Color us compressed — the Amon Laboratory has uncovered the mechanism behind an important molecular pathway, called mitoCPR, that helps mitochondria (the "powerhouse of the cell") function, and retain cell health, under adverse conditions. Their results, published in Science earlier this month, describe how cells can remove unwanted molecules from the surface of mitochondria when protein import into mitochondria fails. Read more.

Feeling Festive

The Koch Institute was well-represented at the 12th annual Cambridge Science Festival. Approximately 150 visitors swung by North Court on Friday, April 20 to "putt" cancer in its place, navigating the mysteries of metastasis, the nuances of nanomedicine, and the perilous pathways of precision medicine on the KI pop-up mini-golf course. Then, later that day, a crowd of 50 gathered in the Koch Institute Public Galleries for an evening of storytelling, all about the iconic KI visuals comprising the Festival's 2018 graphics "from cell lines to street signs." The KI would like to thank all the people who came out to learn about cancer research and biomedical imagery at MIT and all the volunteers who made these events possible — you rock!

More Than Your Average Cup of Joe

Here's some stimulating news — Giovanni Traverso, KI faculty member Robert Langer, and members of their research group have found that caffeine can take a different form than your morning cup of coffee. A new study in Biomaterials shows that caffeine can catalyze the formation of polymer materials and create gummy, biocompatible gels that could be used for drug delivery and other medical applications. Caffeine acts as a safer alternative to common and sometimes hazardous metal catalysts, and the gel-like texture makes it easy to chew or swallow, which could lead to better patient compliance for those who have difficulty swallowing pills. Read more.

Behind the Scenes of Downstream Dreams

Fresh off its appearance in the Koch Institute Public Galleries, the Lees Lab's 2017 award-winning image "Downstream Dreams" is more than just a pretty picture. Examining melanin-producing cells in a zebrafish model of uveal melanoma, researchers implicated GNAQ/11Q209L (known variants of the GNAQ and GNA11 genes) in mutagenesis and tumor initiation. Their results, recently published in Pigment Cell Melanoma Research, suggest that these alleles play a significant role in the pre-cancerous development of human uveal melanoma, the most common primary eye tumor in adults. This work was supported in part by the Kathy and Curt Marble Cancer Research Fund.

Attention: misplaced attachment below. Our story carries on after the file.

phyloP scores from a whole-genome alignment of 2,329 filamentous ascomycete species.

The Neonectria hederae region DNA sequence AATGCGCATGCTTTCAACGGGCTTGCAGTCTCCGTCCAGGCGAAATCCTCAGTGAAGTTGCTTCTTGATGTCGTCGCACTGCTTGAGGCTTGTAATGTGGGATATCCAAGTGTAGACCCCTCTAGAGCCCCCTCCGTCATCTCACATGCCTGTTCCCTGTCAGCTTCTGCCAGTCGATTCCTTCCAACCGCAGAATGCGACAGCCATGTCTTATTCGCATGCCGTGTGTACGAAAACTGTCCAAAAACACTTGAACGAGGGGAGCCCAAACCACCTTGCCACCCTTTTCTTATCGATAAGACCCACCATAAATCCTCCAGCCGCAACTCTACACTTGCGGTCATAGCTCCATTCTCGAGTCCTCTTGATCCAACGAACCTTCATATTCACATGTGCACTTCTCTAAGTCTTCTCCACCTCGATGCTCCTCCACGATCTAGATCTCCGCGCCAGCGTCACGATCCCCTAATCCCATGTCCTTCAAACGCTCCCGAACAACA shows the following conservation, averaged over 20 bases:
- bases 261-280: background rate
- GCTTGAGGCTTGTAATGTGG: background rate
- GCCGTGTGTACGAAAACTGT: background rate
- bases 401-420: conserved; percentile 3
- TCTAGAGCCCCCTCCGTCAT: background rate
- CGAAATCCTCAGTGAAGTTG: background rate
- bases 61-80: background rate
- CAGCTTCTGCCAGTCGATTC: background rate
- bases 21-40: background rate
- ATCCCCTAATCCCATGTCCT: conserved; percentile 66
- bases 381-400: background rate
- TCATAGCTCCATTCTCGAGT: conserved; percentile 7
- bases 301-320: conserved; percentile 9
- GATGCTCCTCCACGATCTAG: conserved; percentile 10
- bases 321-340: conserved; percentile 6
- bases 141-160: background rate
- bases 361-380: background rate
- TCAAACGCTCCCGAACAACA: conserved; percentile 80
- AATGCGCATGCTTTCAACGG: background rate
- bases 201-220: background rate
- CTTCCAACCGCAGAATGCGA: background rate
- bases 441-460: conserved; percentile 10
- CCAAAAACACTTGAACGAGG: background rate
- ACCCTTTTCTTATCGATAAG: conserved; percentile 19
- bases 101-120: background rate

KI Community Highlights

MIT professors and members of the KI — including Phil Sharp, Susan Hockfield, and Regina Barzilay — joined together with prominent members of local pharmaceutical and healthcare organizations for a summit on applying AI and digital technologies to biomedical sciences.

KI members Robert Langer and Ram Sasisekharan appeared on the 2018 Medicine Maker Power List, with Langer taking the top spot on the list as the ultimate “Master of the Bench.”

KI member and newly-named Associate Dean of Innovation for MIT’s School of Engineering, Michael Cima, sat down with MassBio for a Q&A about his new role and what's in store for his keynote at their upcoming event, "The Convergence of Medical Devices and Drug Advances in Drug Delivery."

Carolyn Lanzkron is an unconventional MIT Biology undergraduate — she spent 20 years as a stay-at-home mother raising five children before starting at MIT. Read how she fell in love with bench science and how she applies her passion to her work in KI member David Sabatini's laboratory.

It's a bird! It's a plane! It's... the KI's Phil Sharp on a plane! Sharp, who chairs the Stand Up to Cancer (SU2C) Scientific Advisory Committee, is featured alongside Marvel's Avengers and American Airlines, promoting a new collaboration across the organizations. The campaign rose to new heights when an American Airlines plane took on a new look to show support for SU2C's efforts in cancer research. Other cancer researchers and oncologists, including Marcela Maus and Kimberly Stegmaier, can also be seen in various aspects of the campaign. 

KI member and Director of the Marble Center for Cancer Nanomedicine, Sangeeta Bhatia, gave a research briefing on her work in nanomedicine at the National Academy of Science's 155th Annual Meeting. Watch her talk (at the 1:29:00 mark) here